The 2010 Census motto, “It’s in our hands,” may take on new meaning if California and four other states, including Texas and Arizona, still have low census participation rates after upcoming final counting efforts.
The census results determine – amongst other things – the number of congressional seats allotted to each state. With a lower than average percentage of returned census forms, California risks losing a seat in the House of Representatives.
As of mid-April, nationwide participation was at 72 percent, matching the national rate in 2000. In California, participation is behind the national average at around 70 percent. Census media specialist for the Los Angeles region Robert Borboa said these numbers are premature and will change in the coming months.
California and all states are now taking part in a door-to-door counting campaign in an effort to include no-response households. Borboa called these communities “hard-to-count” areas. Preemptively, outreach efforts helped the bureau count these communities, which usually comprise of minority groups.
“[The census] began establishing relationships with cities, city governments and trusted voices in the community, including non-profit organizations,” Borboa said. “[We talked about] the census in schools, faith-based organizations and with social services.”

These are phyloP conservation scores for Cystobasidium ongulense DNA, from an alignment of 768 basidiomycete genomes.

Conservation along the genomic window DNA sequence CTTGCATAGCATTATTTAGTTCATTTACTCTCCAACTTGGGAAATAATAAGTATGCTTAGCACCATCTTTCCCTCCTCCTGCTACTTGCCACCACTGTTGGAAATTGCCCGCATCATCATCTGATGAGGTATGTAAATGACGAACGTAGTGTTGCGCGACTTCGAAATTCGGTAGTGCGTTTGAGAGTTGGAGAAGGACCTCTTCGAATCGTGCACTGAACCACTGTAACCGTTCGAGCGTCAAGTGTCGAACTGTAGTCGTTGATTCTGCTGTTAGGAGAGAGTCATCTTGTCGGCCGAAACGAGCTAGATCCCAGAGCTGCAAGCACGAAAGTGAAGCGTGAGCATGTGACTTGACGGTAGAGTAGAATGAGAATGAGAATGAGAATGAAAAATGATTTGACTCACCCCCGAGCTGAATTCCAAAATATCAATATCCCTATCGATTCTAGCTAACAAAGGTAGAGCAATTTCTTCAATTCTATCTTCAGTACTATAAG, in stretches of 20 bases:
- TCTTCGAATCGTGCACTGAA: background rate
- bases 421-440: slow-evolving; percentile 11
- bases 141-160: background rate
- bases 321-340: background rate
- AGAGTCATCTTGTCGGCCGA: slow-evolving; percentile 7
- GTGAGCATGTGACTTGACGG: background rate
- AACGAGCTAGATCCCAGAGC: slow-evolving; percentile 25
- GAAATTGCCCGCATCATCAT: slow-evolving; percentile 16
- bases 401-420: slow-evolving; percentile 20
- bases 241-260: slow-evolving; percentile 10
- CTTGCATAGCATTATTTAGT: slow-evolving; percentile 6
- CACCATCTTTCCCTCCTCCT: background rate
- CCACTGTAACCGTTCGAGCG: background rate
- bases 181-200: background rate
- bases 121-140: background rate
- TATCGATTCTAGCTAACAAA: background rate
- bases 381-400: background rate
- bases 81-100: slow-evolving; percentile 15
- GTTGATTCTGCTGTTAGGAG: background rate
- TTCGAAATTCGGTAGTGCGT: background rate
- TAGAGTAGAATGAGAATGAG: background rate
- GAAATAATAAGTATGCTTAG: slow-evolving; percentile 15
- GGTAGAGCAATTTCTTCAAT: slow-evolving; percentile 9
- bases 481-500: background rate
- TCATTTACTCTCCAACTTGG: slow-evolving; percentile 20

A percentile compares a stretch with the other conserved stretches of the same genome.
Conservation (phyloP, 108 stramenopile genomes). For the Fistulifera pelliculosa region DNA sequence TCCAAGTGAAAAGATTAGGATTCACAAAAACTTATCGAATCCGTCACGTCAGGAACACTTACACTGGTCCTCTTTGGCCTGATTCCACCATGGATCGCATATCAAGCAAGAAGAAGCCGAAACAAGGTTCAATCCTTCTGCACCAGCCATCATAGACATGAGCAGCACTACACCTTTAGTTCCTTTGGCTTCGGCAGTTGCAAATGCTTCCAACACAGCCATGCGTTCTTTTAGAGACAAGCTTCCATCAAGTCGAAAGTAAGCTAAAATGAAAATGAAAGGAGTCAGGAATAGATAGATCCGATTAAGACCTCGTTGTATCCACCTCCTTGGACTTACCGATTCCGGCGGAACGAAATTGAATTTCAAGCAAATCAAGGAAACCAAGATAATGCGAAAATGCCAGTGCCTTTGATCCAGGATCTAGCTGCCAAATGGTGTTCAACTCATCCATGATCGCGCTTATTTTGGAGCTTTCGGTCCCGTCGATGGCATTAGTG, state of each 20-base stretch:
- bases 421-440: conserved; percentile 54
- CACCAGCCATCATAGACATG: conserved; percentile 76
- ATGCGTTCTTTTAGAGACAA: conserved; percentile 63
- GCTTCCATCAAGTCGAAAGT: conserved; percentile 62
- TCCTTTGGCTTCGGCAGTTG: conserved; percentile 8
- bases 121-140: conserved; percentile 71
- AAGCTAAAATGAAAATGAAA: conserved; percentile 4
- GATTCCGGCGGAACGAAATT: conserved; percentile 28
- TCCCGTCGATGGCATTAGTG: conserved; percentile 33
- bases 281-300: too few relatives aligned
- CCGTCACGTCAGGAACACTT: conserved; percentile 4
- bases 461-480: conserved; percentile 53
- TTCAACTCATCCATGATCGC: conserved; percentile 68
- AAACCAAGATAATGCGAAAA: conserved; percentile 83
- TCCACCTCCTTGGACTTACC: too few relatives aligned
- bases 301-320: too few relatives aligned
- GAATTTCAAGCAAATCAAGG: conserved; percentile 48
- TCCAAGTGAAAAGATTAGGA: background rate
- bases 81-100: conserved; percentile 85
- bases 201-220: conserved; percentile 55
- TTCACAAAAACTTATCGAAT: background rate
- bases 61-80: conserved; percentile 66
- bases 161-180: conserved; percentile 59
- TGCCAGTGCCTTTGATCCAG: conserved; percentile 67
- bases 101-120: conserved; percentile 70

Hard-to-count regions had lower mailed-back rates, but with the door-to-door campaign Borboa said California response should increase.
Senior director of Civic Engagement for the National Association of Latino Elected and Appointed Officials educational fund Jose Cruz said it is presumptuous to credit the Latino community and other minority groups with low participation in California or elsewhere.
Throughout the five states with low participation, however, there is historically a connection to low Latino return rates. California’s Latino population has grown since the 2000 Census yet this growth may not be represented in 2010 demographics. Many factors contribute to the lower census response in these harder to count areas.
“There is less trust of the government and [families] do not want to report how many people are living in a household,” Cruz said. “For the Latino community there are immigration issues.”
These factors are not new.
Before the April 1 Census commencement, outreach efforts were focused on traditionally reluctant respondents.
“We’ve been running a campaign of empowerment for a long time,” he said. “Also, the Spanish media has encouraged participation.”
An April Pew Hispanic Center research study found that 70 percent of Hispanics said the census was positive for the Hispanic community, showing an increase of acceptance and understanding of the nationwide count.
“People were very worried about this being the worse census ever due to the economic climate,” Cruz said. “But to the bureau’s credit, they did a really good job.”
SASHA LEKACH can be reached at email@example.com.